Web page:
Eating most populations of tuna isn't so sustainable. Fisheries vary in their population status and harvest methods vary in their direct and indirect impacts (see, for instance NOAA's site). According to NOAA and the Monterey Bay Aquarium, Atlantic pole-caught ahi/big-eye is the fish to look for but most of the ahi/big-eye sold in the US comes from Pacific fisheries, which, if harvested incorrectly (sein nets) isn't sustainable. Yet, you can't always believe what you read: thus, an additional problem is knowing, with any certainty, whether or not the labeling is accurate (much is not, as I've written before). Finally, tuna, particularly ahi/big-eye is high in mercury: eat at your own risk.
So, it was with some irony that Janice and I independently looked at some fresh ahi and thought we should get some, particularly since we've not cooked it in years and even try to not to eat it in sushi. Thus, I wanted to make something new (for me). It turned out pretty well and is festive. If you know you've got pole-caught, Atlantic ahi/big-eye, enjoy! Otherwise, consider passing on it. Either way, eat tuna modestly.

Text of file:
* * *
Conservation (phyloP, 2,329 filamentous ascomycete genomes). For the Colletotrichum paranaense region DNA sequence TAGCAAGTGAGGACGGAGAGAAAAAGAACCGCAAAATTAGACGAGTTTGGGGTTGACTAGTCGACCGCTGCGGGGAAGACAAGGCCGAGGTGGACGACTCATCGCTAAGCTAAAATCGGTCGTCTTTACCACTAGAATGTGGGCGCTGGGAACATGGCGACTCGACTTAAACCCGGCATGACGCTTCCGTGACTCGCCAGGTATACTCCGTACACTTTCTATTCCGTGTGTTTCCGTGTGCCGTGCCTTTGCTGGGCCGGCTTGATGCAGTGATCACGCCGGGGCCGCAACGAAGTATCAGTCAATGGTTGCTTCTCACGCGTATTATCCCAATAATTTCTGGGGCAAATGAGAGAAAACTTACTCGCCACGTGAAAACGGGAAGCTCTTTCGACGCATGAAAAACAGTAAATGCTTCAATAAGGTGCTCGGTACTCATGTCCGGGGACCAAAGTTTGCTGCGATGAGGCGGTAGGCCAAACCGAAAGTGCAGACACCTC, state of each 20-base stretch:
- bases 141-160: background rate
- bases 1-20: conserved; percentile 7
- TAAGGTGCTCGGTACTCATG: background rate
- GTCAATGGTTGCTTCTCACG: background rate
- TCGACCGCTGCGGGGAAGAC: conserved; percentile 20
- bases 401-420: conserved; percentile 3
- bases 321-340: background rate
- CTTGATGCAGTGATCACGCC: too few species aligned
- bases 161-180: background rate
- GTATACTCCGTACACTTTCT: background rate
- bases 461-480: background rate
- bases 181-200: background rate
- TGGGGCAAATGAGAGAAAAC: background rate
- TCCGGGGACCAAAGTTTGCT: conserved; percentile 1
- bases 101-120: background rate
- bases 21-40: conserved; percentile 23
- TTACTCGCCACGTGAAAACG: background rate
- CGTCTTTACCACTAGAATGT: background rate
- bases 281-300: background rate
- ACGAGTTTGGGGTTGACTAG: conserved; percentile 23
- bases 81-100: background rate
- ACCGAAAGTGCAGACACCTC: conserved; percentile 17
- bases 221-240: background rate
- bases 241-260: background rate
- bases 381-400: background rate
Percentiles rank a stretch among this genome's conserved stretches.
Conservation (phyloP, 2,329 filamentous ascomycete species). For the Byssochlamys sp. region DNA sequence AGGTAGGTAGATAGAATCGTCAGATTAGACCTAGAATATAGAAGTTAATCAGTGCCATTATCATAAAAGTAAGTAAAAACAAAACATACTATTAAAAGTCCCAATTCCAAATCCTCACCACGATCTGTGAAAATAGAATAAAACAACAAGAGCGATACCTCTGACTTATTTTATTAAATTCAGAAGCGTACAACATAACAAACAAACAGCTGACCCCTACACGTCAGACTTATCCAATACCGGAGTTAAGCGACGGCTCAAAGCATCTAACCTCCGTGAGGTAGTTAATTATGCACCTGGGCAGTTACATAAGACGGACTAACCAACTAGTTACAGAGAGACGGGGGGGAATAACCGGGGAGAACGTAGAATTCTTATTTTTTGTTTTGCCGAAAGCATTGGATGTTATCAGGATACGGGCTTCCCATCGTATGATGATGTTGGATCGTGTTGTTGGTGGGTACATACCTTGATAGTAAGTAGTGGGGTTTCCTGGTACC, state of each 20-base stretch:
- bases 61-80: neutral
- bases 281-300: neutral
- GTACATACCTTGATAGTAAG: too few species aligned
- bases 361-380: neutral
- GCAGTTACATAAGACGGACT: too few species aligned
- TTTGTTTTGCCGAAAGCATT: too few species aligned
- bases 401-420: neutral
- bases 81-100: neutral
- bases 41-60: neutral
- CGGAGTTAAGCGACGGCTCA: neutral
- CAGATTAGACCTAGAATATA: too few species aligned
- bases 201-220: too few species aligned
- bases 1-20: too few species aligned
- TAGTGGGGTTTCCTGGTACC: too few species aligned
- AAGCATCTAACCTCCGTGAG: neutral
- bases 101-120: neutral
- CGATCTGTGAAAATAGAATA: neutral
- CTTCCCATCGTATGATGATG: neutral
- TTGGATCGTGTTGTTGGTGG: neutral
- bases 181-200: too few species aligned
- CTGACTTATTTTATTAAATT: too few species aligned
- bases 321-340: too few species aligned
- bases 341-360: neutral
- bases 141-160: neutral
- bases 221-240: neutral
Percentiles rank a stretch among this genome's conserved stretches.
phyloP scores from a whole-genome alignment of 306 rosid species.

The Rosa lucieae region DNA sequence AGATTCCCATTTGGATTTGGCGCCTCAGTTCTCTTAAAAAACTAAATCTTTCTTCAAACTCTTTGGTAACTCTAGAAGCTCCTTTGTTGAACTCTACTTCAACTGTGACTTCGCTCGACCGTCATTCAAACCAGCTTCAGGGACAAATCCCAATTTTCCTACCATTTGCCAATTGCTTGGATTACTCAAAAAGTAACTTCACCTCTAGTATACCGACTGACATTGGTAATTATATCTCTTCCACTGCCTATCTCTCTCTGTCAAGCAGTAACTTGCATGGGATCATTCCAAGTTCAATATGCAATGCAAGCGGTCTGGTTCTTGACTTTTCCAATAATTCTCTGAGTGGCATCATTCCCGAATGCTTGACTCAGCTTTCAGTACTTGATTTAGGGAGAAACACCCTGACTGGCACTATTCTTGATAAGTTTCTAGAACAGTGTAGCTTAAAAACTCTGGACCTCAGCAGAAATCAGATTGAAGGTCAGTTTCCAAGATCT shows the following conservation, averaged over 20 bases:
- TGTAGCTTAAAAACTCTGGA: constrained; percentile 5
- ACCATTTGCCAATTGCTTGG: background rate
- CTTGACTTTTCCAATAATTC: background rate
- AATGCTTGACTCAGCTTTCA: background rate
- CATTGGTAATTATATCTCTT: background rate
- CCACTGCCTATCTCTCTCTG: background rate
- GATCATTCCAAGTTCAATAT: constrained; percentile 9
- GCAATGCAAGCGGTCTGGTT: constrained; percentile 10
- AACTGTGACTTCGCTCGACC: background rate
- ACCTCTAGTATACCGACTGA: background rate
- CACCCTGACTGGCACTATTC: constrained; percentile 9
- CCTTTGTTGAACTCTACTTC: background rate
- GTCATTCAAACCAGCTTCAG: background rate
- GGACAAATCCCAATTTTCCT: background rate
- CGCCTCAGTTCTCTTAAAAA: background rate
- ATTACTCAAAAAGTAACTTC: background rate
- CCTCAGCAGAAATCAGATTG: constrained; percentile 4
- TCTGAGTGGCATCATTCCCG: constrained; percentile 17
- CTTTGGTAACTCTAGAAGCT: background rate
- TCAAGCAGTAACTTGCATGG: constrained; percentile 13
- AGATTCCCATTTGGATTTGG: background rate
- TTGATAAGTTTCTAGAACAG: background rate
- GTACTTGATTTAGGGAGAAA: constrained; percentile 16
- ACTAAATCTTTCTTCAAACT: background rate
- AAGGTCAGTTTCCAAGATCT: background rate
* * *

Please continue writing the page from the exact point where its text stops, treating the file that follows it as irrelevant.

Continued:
3/4 cup mayonaise
1 Tbs wasabi powder
3/4 cup panko (Japanese bread crumbs)
1.25 lbs ahi/big-eye 1" thick tuna steaks (cut into 3 pieces)
black sesame seeds
Mix the mayonaise and wasabi together well, drag the tuna steaks through it, and then pat them onto a plate filled with pakno to create a nice crust on all sides. Put the well-breaded steaks into a baking dish (I used a metal baking pan with a silicon mat). Bake at 350°F for 15-20 min (typically you cook about 15 min per inch).
1/4 cup soy sauce
1/4 cup maple syrup
1 tsp wasabi
Mix together, heat in microwave for 30 sec and ensure that it's fully mixed. Serve with tuna. The wasabi-mayo would also be a good sauce...consider putting some soy in that.
1 1/2 cup jasmine rice
1 small can (5.6 oz) coconut milk
Cook in a rice cooker with appropriate amount of water mixed with the full can of coconut milk. Serve sprinkled with seaweed seasoning.